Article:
You do not need to use a rooting hormone. Still, it helps to stimulate root growth while protecting the cutting from harmful microorganisms.
I use Miracle-Gro Fastroot or just about any generic rooting products that is available at the local garden centers at the time.
However, you can also try cinnamon powder or other natural solutions to see which you prefer.
Alternatively, you can root hibiscus cuttings in water. But I’d only do this to monitor the root development, since it roots easily in soil.
5. Grow Hibiscus Cuttings In A Shaded Area
Water cuttings and place the container into a large clear plastic bag to help retain moisture. Place them into a shaded area.
It will help if you inserted three long sticks along the inner edge of the container to help support the bag, keeping it away from the cuttings.
I now use a large transparent container with a lid instead of plastic bags. It is much easier to monitor the plants and can be used for multiple plants at once.
Examine the cuttings occasionally for signs of new growth and to ensure that the growing media is moist. Remove any pieces that become black or show signs of dying.
6. Transplant Rooted Cuttings
Hibiscus plants take about 4 to 6 weeks to root correctly, after which you should transplant your cuttings into the ground or pot.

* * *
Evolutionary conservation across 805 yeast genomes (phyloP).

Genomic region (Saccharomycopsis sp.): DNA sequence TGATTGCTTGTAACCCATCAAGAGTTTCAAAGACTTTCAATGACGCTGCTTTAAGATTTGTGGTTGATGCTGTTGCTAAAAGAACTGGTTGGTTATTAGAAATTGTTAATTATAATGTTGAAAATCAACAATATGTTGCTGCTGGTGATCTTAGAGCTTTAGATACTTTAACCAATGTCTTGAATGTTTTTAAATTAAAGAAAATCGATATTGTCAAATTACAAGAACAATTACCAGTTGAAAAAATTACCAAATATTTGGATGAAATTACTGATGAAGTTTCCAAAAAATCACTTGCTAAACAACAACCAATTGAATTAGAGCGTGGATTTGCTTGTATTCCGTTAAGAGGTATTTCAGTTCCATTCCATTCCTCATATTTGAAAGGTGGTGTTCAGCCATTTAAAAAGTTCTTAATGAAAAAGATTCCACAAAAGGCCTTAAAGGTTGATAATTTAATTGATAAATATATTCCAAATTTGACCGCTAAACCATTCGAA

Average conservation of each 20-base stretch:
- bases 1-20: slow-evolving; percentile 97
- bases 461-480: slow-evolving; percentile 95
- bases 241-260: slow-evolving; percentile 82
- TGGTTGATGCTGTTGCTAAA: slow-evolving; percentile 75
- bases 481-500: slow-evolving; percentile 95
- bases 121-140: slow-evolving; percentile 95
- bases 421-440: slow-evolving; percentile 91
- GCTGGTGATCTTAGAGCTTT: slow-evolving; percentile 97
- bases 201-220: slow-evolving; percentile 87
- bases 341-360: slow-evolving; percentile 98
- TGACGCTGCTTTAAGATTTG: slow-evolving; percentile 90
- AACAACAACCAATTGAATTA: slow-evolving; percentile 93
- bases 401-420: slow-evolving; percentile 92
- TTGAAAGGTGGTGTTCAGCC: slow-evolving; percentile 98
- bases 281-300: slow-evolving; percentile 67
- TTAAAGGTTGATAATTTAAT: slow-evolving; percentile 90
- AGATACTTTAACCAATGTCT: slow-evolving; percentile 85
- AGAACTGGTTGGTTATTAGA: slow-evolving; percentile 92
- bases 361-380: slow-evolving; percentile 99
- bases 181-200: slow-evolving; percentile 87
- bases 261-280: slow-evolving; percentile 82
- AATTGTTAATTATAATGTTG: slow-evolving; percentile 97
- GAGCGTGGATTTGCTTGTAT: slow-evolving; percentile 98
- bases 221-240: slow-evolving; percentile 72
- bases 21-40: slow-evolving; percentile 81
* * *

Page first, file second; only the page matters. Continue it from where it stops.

Remove the rooted hibiscus from the container and look at the roots. Ensure there are no signs of disease.
Place the cutting into individual pots with a quality potting mix. You can also mix garden soil, compost, and coarse material such as perlite to create a balanced potting soil.
Ideally, you should first transplant your cuttings into pots, then plant them in the garden after their roots are well-developed.
Gradually increase the plant’s exposure to direct sunlight by an hour every other day until they can safely remain outside all day long.
How Long Does It Take To Grow Hibiscus?
Hibiscus plants take 2 to 3 years to reach their mature height, which can vary between 4 and 12 feet.
The growth and final height depends on the variety, soil, and general growing conditions.
For example, hardy varieties die off during the winter and regrow to their “mature height” almost yearly. While tropical varieties usually maintain their height throughout the year.
However, some potted plants grow much slower, even after transplanting. This is the case with one of my plants which has remained under 2 feet tall for the last 5 years.
Can I grow a hibiscus from a cutting?
Yes, you can grow tropical and hardy hibiscus plants from cuttings, especially if you wish for them to produce the same flowers as the parent plant.
Where do you cut hibiscus to propagate?
Cut a 4 to 6-inch piece of hibiscus branch about ¼ inch below the bottom leaf node to get a suitable cutting.
Can you root hibiscus cuttings in water?
Yes, you can root hibiscus cuttings in the water and expect to see new roots within 4 to 7 days, depending on the variety, part of the plant, and temperature.
What is the best way to propagate hibiscus?
The best and most reliable way to propagate hibiscus is to use cuttings. These are easy to grow and produce exact copies of the parent plant.
How long does it take to propagate hibiscus in water?
Hibiscus cuttings take 3 to 4 weeks to develop a proper root system in water. New root growth is expected within the first 7 days if done correctly.